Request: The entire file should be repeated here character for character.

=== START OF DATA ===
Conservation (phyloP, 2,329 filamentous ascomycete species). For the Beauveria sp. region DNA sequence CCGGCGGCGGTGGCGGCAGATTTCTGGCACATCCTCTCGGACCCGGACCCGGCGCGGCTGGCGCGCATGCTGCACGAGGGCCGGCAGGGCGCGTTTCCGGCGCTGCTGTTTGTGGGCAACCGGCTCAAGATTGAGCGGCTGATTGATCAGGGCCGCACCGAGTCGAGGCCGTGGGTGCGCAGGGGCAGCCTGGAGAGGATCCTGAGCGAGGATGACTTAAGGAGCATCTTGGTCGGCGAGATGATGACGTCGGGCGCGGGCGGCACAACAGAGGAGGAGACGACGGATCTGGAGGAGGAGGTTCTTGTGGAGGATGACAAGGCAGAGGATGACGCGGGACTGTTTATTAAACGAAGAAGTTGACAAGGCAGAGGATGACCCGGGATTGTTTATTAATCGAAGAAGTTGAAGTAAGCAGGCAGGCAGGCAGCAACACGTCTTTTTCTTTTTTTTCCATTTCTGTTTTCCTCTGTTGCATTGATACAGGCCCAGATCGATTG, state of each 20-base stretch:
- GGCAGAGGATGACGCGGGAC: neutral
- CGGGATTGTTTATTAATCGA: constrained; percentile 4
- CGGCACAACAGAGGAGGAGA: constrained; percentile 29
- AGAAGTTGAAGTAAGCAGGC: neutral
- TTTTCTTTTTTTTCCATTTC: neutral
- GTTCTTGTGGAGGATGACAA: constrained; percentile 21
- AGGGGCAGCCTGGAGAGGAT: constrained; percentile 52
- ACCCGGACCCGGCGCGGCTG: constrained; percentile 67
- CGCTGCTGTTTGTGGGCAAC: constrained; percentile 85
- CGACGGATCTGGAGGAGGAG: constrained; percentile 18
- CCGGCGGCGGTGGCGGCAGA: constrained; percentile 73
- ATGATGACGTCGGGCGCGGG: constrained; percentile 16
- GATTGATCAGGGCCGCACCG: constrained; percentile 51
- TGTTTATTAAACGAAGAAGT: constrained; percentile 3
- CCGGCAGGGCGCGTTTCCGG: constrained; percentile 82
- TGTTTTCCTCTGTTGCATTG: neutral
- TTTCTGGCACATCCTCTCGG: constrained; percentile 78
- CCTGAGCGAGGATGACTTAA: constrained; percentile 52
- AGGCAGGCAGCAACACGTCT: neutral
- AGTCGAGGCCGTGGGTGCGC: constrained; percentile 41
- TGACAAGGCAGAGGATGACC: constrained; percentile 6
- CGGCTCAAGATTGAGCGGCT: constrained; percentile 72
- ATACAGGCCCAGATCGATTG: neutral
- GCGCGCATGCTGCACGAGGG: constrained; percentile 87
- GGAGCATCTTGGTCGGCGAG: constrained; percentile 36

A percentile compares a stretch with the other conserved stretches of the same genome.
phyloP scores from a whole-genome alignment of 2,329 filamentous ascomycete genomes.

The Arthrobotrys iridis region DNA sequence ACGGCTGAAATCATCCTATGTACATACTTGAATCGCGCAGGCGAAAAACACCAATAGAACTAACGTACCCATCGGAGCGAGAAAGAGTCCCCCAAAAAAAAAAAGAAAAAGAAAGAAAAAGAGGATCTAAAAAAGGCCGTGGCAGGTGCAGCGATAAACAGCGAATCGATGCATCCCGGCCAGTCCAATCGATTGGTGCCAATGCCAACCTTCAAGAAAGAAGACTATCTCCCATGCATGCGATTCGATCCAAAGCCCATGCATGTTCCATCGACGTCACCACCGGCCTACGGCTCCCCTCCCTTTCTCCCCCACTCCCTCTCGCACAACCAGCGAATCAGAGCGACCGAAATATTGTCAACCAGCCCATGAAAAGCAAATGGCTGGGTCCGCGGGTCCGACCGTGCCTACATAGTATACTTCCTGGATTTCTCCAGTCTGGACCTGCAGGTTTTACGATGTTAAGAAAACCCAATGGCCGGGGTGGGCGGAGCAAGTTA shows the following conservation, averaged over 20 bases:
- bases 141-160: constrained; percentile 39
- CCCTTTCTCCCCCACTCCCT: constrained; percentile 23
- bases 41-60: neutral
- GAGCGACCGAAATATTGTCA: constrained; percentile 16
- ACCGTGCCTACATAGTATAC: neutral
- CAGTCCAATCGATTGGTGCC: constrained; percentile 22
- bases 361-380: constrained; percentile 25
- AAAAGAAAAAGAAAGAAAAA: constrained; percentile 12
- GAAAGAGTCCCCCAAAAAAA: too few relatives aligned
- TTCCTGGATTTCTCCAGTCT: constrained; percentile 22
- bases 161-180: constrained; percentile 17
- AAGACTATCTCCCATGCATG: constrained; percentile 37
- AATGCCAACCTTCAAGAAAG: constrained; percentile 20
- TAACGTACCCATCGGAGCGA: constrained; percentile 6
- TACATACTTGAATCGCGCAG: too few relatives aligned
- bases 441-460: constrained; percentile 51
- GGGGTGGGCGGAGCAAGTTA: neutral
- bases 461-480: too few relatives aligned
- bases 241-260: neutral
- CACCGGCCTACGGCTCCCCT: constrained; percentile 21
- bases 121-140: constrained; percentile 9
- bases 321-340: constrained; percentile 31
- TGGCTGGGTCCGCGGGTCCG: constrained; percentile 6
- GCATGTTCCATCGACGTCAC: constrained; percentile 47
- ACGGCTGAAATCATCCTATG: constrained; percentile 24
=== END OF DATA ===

Conservation (phyloP, 2,329 filamentous ascomycete species). For the Beauveria sp. region DNA sequence CCGGCGGCGGTGGCGGCAGATTTCTGGCACATCCTCTCGGACCCGGACCCGGCGCGGCTGGCGCGCATGCTGCACGAGGGCCGGCAGGGCGCGTTTCCGGCGCTGCTGTTTGTGGGCAACCGGCTCAAGATTGAGCGGCTGATTGATCAGGGCCGCACCGAGTCGAGGCCGTGGGTGCGCAGGGGCAGCCTGGAGAGGATCCTGAGCGAGGATGACTTAAGGAGCATCTTGGTCGGCGAGATGATGACGTCGGGCGCGGGCGGCACAACAGAGGAGGAGACGACGGATCTGGAGGAGGAGGTTCTTGTGGAGGATGACAAGGCAGAGGATGACGCGGGACTGTTTATTAAACGAAGAAGTTGACAAGGCAGAGGATGACCCGGGATTGTTTATTAATCGAAGAAGTTGAAGTAAGCAGGCAGGCAGGCAGCAACACGTCTTTTTCTTTTTTTTCCATTTCTGTTTTCCTCTGTTGCATTGATACAGGCCCAGATCGATTG, state of each 20-base stretch:
- GGCAGAGGATGACGCGGGAC: neutral
- CGGGATTGTTTATTAATCGA: constrained; percentile 4
- CGGCACAACAGAGGAGGAGA: constrained; percentile 29
- AGAAGTTGAAGTAAGCAGGC: neutral
- TTTTCTTTTTTTTCCATTTC: neutral
- GTTCTTGTGGAGGATGACAA: constrained; percentile 21
- AGGGGCAGCCTGGAGAGGAT: constrained; percentile 52
- ACCCGGACCCGGCGCGGCTG: constrained; percentile 67
- CGCTGCTGTTTGTGGGCAAC: constrained; percentile 85
- CGACGGATCTGGAGGAGGAG: constrained; percentile 18
- CCGGCGGCGGTGGCGGCAGA: constrained; percentile 73
- ATGATGACGTCGGGCGCGGG: constrained; percentile 16
- GATTGATCAGGGCCGCACCG: constrained; percentile 51
- TGTTTATTAAACGAAGAAGT: constrained; percentile 3
- CCGGCAGGGCGCGTTTCCGG: constrained; percentile 82
- TGTTTTCCTCTGTTGCATTG: neutral
- TTTCTGGCACATCCTCTCGG: constrained; percentile 78
- CCTGAGCGAGGATGACTTAA: constrained; percentile 52
- AGGCAGGCAGCAACACGTCT: neutral
- AGTCGAGGCCGTGGGTGCGC: constrained; percentile 41
- TGACAAGGCAGAGGATGACC: constrained; percentile 6
- CGGCTCAAGATTGAGCGGCT: constrained; percentile 72
- ATACAGGCCCAGATCGATTG: neutral
- GCGCGCATGCTGCACGAGGG: constrained; percentile 87
- GGAGCATCTTGGTCGGCGAG: constrained; percentile 36

A percentile compares a stretch with the other conserved stretches of the same genome.
phyloP scores from a whole-genome alignment of 2,329 filamentous ascomycete genomes.

The Arthrobotrys iridis region DNA sequence ACGGCTGAAATCATCCTATGTACATACTTGAATCGCGCAGGCGAAAAACACCAATAGAACTAACGTACCCATCGGAGCGAGAAAGAGTCCCCCAAAAAAAAAAAGAAAAAGAAAGAAAAAGAGGATCTAAAAAAGGCCGTGGCAGGTGCAGCGATAAACAGCGAATCGATGCATCCCGGCCAGTCCAATCGATTGGTGCCAATGCCAACCTTCAAGAAAGAAGACTATCTCCCATGCATGCGATTCGATCCAAAGCCCATGCATGTTCCATCGACGTCACCACCGGCCTACGGCTCCCCTCCCTTTCTCCCCCACTCCCTCTCGCACAACCAGCGAATCAGAGCGACCGAAATATTGTCAACCAGCCCATGAAAAGCAAATGGCTGGGTCCGCGGGTCCGACCGTGCCTACATAGTATACTTCCTGGATTTCTCCAGTCTGGACCTGCAGGTTTTACGATGTTAAGAAAACCCAATGGCCGGGGTGGGCGGAGCAAGTTA shows the following conservation, averaged over 20 bases:
- bases 141-160: constrained; percentile 39
- CCCTTTCTCCCCCACTCCCT: constrained; percentile 23
- bases 41-60: neutral
- GAGCGACCGAAATATTGTCA: constrained; percentile 16
- ACCGTGCCTACATAGTATAC: neutral
- CAGTCCAATCGATTGGTGCC: constrained; percentile 22
- bases 361-380: constrained; percentile 25
- AAAAGAAAAAGAAAGAAAAA: constrained; percentile 12
- GAAAGAGTCCCCCAAAAAAA: too few relatives aligned
- TTCCTGGATTTCTCCAGTCT: constrained; percentile 22
- bases 161-180: constrained; percentile 17
- AAGACTATCTCCCATGCATG: constrained; percentile 37
- AATGCCAACCTTCAAGAAAG: constrained; percentile 20
- TAACGTACCCATCGGAGCGA: constrained; percentile 6
- TACATACTTGAATCGCGCAG: too few relatives aligned
- bases 441-460: constrained; percentile 51
- GGGGTGGGCGGAGCAAGTTA: neutral
- bases 461-480: too few relatives aligned
- bases 241-260: neutral
- CACCGGCCTACGGCTCCCCT: constrained; percentile 21
- bases 121-140: constrained; percentile 9
- bases 321-340: constrained; percentile 31
- TGGCTGGGTCCGCGGGTCCG: constrained; percentile 6
- GCATGTTCCATCGACGTCAC: constrained; percentile 47
- ACGGCTGAAATCATCCTATG: constrained; percentile 24